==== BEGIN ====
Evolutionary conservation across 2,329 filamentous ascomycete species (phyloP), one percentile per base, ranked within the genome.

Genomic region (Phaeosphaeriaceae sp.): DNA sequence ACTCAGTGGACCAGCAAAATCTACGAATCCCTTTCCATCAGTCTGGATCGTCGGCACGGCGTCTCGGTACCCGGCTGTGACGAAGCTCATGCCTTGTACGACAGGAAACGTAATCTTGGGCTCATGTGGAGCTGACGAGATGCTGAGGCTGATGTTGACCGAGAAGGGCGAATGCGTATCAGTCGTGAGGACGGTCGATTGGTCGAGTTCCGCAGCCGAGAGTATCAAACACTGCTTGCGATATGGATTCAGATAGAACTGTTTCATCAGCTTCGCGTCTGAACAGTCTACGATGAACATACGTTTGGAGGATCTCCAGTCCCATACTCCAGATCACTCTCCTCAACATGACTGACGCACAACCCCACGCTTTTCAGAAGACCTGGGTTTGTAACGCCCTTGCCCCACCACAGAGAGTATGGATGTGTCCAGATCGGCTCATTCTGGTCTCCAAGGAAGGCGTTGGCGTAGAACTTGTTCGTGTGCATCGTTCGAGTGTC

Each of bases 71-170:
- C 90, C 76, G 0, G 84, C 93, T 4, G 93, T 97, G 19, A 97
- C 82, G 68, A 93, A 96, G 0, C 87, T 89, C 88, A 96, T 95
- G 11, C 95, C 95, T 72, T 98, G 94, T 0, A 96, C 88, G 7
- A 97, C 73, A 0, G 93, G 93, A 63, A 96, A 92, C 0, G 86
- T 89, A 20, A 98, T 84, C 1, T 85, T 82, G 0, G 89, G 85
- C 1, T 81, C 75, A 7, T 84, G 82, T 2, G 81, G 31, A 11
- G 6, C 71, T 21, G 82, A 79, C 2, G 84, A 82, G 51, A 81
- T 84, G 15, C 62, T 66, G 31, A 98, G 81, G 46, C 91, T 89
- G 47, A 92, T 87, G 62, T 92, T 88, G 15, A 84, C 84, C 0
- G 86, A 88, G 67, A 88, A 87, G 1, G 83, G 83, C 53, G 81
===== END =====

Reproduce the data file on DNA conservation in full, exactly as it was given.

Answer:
Evolutionary conservation across 2,329 filamentous ascomycete species (phyloP), one percentile per base, ranked within the genome.

Genomic region (Phaeosphaeriaceae sp.): DNA sequence ACTCAGTGGACCAGCAAAATCTACGAATCCCTTTCCATCAGTCTGGATCGTCGGCACGGCGTCTCGGTACCCGGCTGTGACGAAGCTCATGCCTTGTACGACAGGAAACGTAATCTTGGGCTCATGTGGAGCTGACGAGATGCTGAGGCTGATGTTGACCGAGAAGGGCGAATGCGTATCAGTCGTGAGGACGGTCGATTGGTCGAGTTCCGCAGCCGAGAGTATCAAACACTGCTTGCGATATGGATTCAGATAGAACTGTTTCATCAGCTTCGCGTCTGAACAGTCTACGATGAACATACGTTTGGAGGATCTCCAGTCCCATACTCCAGATCACTCTCCTCAACATGACTGACGCACAACCCCACGCTTTTCAGAAGACCTGGGTTTGTAACGCCCTTGCCCCACCACAGAGAGTATGGATGTGTCCAGATCGGCTCATTCTGGTCTCCAAGGAAGGCGTTGGCGTAGAACTTGTTCGTGTGCATCGTTCGAGTGTC

Each of bases 71-170:
- C 90, C 76, G 0, G 84, C 93, T 4, G 93, T 97, G 19, A 97
- C 82, G 68, A 93, A 96, G 0, C 87, T 89, C 88, A 96, T 95
- G 11, C 95, C 95, T 72, T 98, G 94, T 0, A 96, C 88, G 7
- A 97, C 73, A 0, G 93, G 93, A 63, A 96, A 92, C 0, G 86
- T 89, A 20, A 98, T 84, C 1, T 85, T 82, G 0, G 89, G 85
- C 1, T 81, C 75, A 7, T 84, G 82, T 2, G 81, G 31, A 11
- G 6, C 71, T 21, G 82, A 79, C 2, G 84, A 82, G 51, A 81
- T 84, G 15, C 62, T 66, G 31, A 98, G 81, G 46, C 91, T 89
- G 47, A 92, T 87, G 62, T 92, T 88, G 15, A 84, C 84, C 0
- G 86, A 88, G 67, A 88, A 87, G 1, G 83, G 83, C 53, G 81